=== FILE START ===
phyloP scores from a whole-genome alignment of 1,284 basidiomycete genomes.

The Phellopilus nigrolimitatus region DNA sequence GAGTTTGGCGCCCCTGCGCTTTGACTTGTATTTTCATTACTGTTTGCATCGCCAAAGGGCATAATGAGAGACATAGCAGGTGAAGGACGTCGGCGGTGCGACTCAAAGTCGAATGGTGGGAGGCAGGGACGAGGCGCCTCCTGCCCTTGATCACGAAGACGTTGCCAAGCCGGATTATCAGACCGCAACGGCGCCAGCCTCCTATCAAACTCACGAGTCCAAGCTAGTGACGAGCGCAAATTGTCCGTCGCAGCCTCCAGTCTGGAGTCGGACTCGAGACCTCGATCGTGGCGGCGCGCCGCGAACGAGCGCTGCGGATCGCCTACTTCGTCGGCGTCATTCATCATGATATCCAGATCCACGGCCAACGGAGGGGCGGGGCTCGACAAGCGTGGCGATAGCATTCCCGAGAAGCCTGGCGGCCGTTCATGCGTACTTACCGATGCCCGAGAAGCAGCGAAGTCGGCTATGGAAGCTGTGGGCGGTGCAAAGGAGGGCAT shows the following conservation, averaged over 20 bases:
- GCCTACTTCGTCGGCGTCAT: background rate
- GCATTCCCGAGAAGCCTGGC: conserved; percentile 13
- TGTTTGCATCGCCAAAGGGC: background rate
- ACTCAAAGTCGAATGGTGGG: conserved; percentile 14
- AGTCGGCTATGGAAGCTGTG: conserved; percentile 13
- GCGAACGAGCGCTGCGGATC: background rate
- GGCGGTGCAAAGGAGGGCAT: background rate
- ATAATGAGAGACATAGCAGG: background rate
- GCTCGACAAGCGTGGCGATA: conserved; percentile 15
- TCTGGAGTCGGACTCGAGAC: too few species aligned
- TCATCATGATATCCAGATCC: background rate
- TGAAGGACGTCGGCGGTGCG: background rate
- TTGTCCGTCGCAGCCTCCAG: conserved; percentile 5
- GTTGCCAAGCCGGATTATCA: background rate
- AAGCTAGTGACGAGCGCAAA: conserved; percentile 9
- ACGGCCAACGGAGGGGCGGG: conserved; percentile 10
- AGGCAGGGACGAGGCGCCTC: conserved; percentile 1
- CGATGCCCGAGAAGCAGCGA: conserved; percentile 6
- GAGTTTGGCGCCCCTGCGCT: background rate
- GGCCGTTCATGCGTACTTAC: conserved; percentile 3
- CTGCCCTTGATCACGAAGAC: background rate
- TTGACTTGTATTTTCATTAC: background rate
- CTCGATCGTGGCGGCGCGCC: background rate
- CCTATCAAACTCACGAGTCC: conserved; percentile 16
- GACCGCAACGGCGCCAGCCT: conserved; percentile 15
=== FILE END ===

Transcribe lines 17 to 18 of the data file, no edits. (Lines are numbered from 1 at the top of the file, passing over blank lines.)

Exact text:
- AAGCTAGTGACGAGCGCAAA: conserved; percentile 9
- ACGGCCAACGGAGGGGCGGG: conserved; percentile 10